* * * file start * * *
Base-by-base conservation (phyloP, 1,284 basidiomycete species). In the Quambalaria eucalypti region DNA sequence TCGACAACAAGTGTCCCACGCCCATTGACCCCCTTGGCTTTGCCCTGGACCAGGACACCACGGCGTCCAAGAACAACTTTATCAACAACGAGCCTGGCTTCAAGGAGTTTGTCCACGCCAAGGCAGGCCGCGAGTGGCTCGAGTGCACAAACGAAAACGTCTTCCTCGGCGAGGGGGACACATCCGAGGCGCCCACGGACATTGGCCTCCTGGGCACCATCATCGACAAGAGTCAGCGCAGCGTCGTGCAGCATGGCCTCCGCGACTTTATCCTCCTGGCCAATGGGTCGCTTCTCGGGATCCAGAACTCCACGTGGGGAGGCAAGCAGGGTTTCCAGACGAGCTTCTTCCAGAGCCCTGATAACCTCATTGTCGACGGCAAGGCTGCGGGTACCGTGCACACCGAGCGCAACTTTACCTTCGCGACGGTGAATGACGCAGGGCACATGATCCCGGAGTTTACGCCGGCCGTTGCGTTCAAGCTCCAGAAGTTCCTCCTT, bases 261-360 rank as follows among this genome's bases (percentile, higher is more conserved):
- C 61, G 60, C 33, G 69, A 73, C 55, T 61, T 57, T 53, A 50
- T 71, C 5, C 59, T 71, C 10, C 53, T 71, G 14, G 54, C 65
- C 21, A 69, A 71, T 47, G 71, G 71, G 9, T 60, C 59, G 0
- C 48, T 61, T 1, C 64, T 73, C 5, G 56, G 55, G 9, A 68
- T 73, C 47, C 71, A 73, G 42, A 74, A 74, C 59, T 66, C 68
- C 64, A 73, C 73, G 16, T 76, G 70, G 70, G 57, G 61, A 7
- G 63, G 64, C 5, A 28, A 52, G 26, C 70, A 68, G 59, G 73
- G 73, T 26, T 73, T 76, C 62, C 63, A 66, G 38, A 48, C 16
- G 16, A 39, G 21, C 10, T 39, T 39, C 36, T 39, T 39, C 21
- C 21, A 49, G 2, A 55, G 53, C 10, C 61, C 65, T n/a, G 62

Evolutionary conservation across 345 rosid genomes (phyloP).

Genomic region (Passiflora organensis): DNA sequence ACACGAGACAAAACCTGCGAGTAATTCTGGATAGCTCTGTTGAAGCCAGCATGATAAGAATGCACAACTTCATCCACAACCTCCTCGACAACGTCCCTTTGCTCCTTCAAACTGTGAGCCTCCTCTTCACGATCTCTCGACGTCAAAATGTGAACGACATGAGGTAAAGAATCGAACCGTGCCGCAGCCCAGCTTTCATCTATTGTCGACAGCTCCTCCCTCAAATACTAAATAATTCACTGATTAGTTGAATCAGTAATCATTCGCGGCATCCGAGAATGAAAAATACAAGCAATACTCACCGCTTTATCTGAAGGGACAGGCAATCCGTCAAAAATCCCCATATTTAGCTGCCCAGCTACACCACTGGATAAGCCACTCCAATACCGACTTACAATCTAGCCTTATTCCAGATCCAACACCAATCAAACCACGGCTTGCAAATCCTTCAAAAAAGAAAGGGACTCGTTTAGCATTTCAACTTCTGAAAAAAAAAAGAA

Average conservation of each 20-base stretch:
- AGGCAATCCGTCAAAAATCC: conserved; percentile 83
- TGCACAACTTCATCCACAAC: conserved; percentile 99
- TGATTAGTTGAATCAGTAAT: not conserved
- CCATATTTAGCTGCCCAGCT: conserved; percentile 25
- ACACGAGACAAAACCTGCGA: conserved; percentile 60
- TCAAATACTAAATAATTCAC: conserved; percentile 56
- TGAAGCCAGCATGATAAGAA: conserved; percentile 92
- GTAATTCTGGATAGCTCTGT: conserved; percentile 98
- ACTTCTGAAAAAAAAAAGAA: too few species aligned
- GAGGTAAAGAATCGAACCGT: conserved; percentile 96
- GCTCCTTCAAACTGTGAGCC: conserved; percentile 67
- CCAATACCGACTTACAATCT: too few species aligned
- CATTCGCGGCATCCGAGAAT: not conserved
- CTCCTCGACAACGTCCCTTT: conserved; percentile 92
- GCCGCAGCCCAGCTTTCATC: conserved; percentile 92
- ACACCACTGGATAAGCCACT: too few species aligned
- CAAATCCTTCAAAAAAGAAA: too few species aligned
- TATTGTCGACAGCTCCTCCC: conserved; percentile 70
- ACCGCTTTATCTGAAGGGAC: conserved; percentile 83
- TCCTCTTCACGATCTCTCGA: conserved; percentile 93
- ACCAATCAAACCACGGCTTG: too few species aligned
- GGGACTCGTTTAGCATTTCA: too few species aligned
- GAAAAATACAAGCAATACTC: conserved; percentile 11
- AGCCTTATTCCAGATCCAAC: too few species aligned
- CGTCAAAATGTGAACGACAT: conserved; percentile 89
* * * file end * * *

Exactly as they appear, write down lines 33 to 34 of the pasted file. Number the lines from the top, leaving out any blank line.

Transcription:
- ACCGCTTTATCTGAAGGGAC: conserved; percentile 83
- TCCTCTTCACGATCTCTCGA: conserved; percentile 93